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MOVE

Give your joints a break

Some of the hardest working parts of your body are your joints. These intricate structures allow us to stand, sit, walk, talk, bend, lift, play piano, dance, chew, write with a pen, type on a computer, wave goodbye, and thousands of other movements every day. Just think about it. In every movement you make, the muscles, ligaments and tendons around your joints flex, extend, twist or stretch. That's a lot of work.

So it's important to keep our joints in good working order. And, if you already have some arthritis or joint problems, you can improve your joint health by strengthening the muscles around the joints and exercising to maintain your range of motion.

Lose weight 

Excess weight puts added pressure on your weight-bearing joints, which can increase wear and tear over time and your risk of arthritis. The Centers for Disease Control and Prevention report that the rate of arthritis in Americans is one in five; this number increases to one in three among those who are obese.  

Weight loss reduces this added pressure to your joints. Research reports that for every pound you lose, you take four pounds of pressure off your knees.  

Keep it low impact

High-impact activities, such as running, stair climbing and jumping rope, can put a lot of stress on your joints. During running, for example, every time your foot hits the ground, you increase the weight load to your knees by two to three times your body weight. For a 200-pound person, that's 400 to 600 pounds of pressure on your knees, hips and ankles with every step.  

Low-impact activities provide the same aerobic and muscle strengthening benefits of high-impact activities without stressing your joints. Such activities include elliptical machines, stationary bikes, rowing machines, treadmill walking and swimming. In addition to building muscles, these activities help maintain range of motion and can help you lose weight.  

Strengthen and maintain

You should add some specific strength training exercises to your workout routine. Remember to maintain proper form to avoid injury. And don't use too much weight. Try using a weight that you can comfortably lift, and increase the number of reps (repetitions) and sets (groups of repetitions) over time. Work up to 12 to 15 reps of each exercise, and do two to three sets.  

If you have arthritis or joint damage, you can still do strength training. In fact, it will help you reduce pain and maintain range of motion. The key is less weight, more reps and good form.  

Here are some recommended exercises for strengthening your joints: 

  • Squats
  • Clam shell exercise – lie on your side, with one arm under your head. Keep legs together and bend your knees to 90 degrees. Draw your legs toward your chest until your hips are also at 90 degrees. Keep your feet together and lift the top leg, separating the knees (open like a clam). Keep hips forward. Lift and lower 20 times while keep hips and abdomen muscle taut. Repeat on your other side.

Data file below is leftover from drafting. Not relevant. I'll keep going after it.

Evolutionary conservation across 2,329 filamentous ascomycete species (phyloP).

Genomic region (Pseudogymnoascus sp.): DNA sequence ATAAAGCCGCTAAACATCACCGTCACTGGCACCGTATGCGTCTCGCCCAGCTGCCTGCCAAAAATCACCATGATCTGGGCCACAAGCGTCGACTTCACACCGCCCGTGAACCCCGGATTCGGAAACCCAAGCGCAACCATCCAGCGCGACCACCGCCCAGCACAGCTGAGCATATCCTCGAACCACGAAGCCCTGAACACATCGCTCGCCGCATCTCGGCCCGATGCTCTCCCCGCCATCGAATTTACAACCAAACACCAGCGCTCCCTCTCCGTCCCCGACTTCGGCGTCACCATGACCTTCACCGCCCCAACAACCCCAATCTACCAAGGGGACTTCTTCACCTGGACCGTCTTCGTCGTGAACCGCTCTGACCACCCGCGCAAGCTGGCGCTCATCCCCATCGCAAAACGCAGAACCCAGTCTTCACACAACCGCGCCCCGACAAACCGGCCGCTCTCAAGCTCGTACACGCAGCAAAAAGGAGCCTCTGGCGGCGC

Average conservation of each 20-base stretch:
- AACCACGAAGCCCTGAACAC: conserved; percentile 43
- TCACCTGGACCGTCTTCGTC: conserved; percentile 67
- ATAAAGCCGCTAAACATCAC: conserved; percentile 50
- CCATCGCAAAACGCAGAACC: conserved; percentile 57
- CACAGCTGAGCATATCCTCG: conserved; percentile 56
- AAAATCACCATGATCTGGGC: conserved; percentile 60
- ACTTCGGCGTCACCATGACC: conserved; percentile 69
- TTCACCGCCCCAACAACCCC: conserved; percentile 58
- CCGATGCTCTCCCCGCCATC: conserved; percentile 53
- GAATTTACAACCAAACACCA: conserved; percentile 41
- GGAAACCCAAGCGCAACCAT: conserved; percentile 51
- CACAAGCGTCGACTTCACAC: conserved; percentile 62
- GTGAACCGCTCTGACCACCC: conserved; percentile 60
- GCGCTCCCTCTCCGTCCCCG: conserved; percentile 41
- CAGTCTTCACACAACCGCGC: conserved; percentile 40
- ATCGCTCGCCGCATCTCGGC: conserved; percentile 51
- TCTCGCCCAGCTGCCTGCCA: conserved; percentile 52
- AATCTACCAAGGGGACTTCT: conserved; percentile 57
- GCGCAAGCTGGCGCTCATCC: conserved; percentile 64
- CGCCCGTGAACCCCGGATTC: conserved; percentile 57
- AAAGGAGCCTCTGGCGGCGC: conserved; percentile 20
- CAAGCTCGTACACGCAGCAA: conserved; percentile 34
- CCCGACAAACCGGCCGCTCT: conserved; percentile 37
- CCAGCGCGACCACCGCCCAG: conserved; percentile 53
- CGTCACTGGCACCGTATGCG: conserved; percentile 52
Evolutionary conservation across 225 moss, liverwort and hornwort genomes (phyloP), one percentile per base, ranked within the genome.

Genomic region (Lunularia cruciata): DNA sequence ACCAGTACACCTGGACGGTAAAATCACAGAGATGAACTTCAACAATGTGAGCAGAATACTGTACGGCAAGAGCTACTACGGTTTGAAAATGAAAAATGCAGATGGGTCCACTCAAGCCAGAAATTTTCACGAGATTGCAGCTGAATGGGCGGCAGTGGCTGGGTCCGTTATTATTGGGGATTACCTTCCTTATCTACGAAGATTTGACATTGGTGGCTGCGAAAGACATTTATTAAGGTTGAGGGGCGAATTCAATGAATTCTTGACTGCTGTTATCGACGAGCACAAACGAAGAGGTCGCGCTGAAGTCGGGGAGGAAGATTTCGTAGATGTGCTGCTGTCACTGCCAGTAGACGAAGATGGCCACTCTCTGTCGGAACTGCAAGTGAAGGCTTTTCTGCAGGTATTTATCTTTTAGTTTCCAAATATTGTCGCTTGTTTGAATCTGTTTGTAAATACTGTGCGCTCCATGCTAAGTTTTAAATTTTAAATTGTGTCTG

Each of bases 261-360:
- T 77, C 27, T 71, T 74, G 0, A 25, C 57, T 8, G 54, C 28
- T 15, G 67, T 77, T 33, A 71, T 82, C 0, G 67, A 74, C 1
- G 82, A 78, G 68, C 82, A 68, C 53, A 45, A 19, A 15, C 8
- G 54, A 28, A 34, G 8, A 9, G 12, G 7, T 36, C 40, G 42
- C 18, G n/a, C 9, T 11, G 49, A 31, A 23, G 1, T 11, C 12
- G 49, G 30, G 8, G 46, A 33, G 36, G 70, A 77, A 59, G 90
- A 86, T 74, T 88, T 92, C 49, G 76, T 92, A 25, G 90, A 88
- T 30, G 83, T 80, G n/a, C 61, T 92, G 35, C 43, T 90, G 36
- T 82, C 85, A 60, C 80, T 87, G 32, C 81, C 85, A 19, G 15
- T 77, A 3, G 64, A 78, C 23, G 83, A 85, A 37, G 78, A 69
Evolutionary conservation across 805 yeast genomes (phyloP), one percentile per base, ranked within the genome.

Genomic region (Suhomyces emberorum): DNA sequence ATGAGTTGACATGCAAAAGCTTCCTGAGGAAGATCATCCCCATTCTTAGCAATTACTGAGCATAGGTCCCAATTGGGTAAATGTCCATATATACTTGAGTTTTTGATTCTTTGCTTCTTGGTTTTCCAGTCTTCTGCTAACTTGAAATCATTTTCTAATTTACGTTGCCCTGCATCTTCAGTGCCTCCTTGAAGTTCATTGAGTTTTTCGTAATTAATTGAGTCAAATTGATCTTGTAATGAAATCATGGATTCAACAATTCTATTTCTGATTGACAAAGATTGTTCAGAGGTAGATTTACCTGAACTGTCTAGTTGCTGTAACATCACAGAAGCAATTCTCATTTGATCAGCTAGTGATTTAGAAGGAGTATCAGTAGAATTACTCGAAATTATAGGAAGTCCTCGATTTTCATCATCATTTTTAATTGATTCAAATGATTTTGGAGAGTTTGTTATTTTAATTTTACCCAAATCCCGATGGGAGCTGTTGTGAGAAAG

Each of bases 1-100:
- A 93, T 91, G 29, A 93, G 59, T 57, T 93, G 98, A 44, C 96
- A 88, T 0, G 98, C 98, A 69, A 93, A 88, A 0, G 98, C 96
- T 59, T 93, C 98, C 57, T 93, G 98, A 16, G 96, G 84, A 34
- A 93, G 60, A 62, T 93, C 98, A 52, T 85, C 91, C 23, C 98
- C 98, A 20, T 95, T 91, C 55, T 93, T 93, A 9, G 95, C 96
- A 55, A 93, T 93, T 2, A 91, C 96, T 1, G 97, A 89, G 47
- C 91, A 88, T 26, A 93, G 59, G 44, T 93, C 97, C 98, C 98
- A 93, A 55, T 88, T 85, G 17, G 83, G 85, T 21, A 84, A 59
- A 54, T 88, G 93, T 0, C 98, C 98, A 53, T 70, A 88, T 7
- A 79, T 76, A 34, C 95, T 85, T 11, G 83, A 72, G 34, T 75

• Bridges
  • Side leg lifts
  • Shoulder stretches and exercise
  • Wall crawl – stand facing a wall. Place your palm on the wall in front of your chest and slowly walk up the wall with your fingers as high as you can with no pain. Hold this position for five to ten seconds and then crawl back down. Repeat five to ten times, stretching a little further each time. Can also be done with your side to the wall to stretch the side muscles.
  • Weight machines, where you pull the weight toward your body, such as a lat pull down or rowing.

Another suggestion is to incorporate workout exercises that mimic activities of daily living. For instance, if you have a toddler that needs to be picked up frequently, you should incorporate squats into your routine and lift a weight similar to the size of your child. If your back needs strengthening, find exercises that strengthen your stomach muscles, including the oblique muscles that run along the sides of your abdomen and connect to the spine in the back. Talk to a personal trainer for other ideas that can help you imitate activities of daily living.  

Be flexible

Exercises that increase flexibility are also recommended for joint health. These include Pilates and Yoga. These types of activities help maintain range of motion, too.  

Listen to your body

When it comes to joint health, one of the best pieces of advice is: "listen to your body." You want to work your muscles until they are tired. Work to the point of pain, and don't push through pain.

Before you begin any new exercise program, be sure to talk with your health care provider. He or she may have recommendations specific to your needs and conditions.

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